Monday, September 18, 2023

¡Viva! Art On The Streets


Amy and I are artists who spend time together creating art in our wonderful home in a village outside of Oaxaca, Mexico. We go to the city at least three days a week and feel excitement. I always make a new discovery and am surprised by something I have not seen before. Much of it is art on the streets. 

The street art is awesome and mysterious because we assume it is done for free by artists who create masterpieces.

My daughter Sarah during a visit

One group, called Subterreneos, is a collective of artists. They have their own atelier and make woodblock prints, sometimes on a massive scale. Much of the work is of somewhat political nature, making social justice statements. The prints are for sale, but often also are printed on special papers that are then glued with a wheat paste substance on walls around the city. I have seen fantastic works. They deteriorate naturally, but are replaced with something new, often  in a different location. 

Mural being created by the group Subterreneos for a local food market

Artist working on mural

Native culture, heritage, tradition and “raíces,” or roots, all run deep in Oaxaca. Travel and Leisure Magazine has awarded Oaxaca first place in its annual best cities in the world issue⏤more than once. Amy and I chose to live here after an initial visit. We felt a definite allure. When we found our dream house at a price we could not resist, we made the move. It was like holding hands and jumping into the unknown, but trusting something bigger.

We live outside of the big city in a growing community called San Pedro Ixtlahuaca. Not much around but cornfields and rolling hills, but it has a town center with businesses and is not far from a hugely important Mexican archeological site called Monte Alban.

Oaxaca and its charms are all close by.

Sunday, September 10, 2023

In The Heart

In the heart of the tapestry that is Oaxaca, Mexico, a treasure trove of villages unfurl, each with its own distinct artistry woven into the fabric of tradition. For instance one village is famous for woodworking, another for textiles and yet another for clay work. Like living time capsules, they specialize in crafts that span generations, weaving threads of culture and craftsmanship into art.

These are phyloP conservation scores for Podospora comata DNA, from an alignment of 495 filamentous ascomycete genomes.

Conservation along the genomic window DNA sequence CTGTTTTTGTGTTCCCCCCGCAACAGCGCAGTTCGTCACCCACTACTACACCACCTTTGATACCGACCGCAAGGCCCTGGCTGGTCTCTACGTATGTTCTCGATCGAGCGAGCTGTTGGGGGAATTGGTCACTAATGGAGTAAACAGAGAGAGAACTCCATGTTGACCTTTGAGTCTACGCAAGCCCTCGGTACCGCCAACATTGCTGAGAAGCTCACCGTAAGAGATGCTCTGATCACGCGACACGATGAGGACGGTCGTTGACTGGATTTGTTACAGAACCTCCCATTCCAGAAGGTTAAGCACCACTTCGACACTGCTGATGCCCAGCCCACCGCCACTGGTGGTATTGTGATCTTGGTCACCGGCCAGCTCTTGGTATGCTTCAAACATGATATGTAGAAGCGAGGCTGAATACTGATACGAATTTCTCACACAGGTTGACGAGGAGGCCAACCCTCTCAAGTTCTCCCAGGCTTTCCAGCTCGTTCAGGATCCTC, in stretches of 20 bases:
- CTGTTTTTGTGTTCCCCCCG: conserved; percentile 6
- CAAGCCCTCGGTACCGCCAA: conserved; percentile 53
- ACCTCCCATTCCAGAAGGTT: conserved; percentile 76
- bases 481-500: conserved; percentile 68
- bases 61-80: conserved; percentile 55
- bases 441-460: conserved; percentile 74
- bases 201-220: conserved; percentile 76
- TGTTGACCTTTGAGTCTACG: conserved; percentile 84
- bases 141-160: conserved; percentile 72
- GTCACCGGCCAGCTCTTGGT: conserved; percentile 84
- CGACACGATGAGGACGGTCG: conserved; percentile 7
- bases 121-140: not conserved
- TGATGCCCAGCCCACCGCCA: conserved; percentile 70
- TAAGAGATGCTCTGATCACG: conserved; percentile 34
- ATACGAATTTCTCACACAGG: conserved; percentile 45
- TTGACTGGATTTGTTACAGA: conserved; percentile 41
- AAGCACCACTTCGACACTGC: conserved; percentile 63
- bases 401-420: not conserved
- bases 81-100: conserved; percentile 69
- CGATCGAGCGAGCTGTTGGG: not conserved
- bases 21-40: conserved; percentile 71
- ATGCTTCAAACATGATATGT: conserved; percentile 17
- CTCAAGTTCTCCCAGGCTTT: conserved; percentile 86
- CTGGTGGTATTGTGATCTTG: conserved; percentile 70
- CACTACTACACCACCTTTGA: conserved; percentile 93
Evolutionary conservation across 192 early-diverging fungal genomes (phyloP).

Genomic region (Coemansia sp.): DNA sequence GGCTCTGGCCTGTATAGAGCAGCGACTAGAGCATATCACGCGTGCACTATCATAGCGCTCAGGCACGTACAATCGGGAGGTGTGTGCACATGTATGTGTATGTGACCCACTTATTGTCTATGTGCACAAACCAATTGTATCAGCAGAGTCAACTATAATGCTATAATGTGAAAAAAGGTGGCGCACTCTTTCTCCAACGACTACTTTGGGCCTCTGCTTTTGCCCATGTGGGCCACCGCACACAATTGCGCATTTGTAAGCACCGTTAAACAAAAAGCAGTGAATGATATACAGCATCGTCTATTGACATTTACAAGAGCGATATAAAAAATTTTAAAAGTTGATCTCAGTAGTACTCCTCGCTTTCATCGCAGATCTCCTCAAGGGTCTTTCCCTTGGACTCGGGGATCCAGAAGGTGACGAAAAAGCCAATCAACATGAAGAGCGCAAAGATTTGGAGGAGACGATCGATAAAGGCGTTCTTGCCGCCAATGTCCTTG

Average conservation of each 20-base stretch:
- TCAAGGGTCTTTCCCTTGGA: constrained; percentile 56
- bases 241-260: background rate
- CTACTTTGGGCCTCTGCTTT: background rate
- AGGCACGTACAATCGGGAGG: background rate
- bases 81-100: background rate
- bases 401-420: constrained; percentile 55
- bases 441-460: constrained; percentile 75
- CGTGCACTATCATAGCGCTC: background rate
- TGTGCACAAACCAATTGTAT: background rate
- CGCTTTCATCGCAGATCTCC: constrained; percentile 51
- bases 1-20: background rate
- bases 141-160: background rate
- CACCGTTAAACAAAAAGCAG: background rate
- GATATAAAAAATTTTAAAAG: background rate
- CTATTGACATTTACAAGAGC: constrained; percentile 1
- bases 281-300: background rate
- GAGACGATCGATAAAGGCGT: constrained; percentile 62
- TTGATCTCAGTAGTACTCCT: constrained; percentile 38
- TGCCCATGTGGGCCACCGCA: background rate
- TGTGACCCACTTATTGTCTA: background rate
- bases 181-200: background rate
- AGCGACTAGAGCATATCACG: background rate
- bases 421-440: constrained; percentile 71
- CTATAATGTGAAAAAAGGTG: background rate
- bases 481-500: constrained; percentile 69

Last Friday morning, a journey of cultural exploration awaited, intertwining the lives of Amy and me with the essence of our adopted homeland.

The sun cast its golden glow upon the rugged landscape and abundant corn fields as we set out from our home in the village of San Pedro Ixtlahuaca, guided by our gracious Mexican neighbors, Mayolo and Marta. Our destination was San Bartolo de Coyotepec, a place renowned far and wide for its special black pottery.

Mayolo, in front of a mural at San Bartolo de Coyotepec

The road stretched before us, each mile bringing us closer to a world rich in tradition and heritage. Our car meandered through busy, cluttered city streets with myriad “tope”, concrete speed bumps, and onward toward our destination, with Mayolo guiding us through the maze of Oaxaca he knows so well. Passing a familiar neighborhood, he said it was where he grew up. He told the story of meeting Marta who lived in the next neighborhood. They met as youngsters in school uniforms. Marta exclaimed she had met her boy and he was hers for life. And so it came to be.

For Amy and I, the day was not just about acquiring artifacts; it was about connecting with the soul of Oaxaca, and perhaps forging bonds with artisans who breathe life into their creations.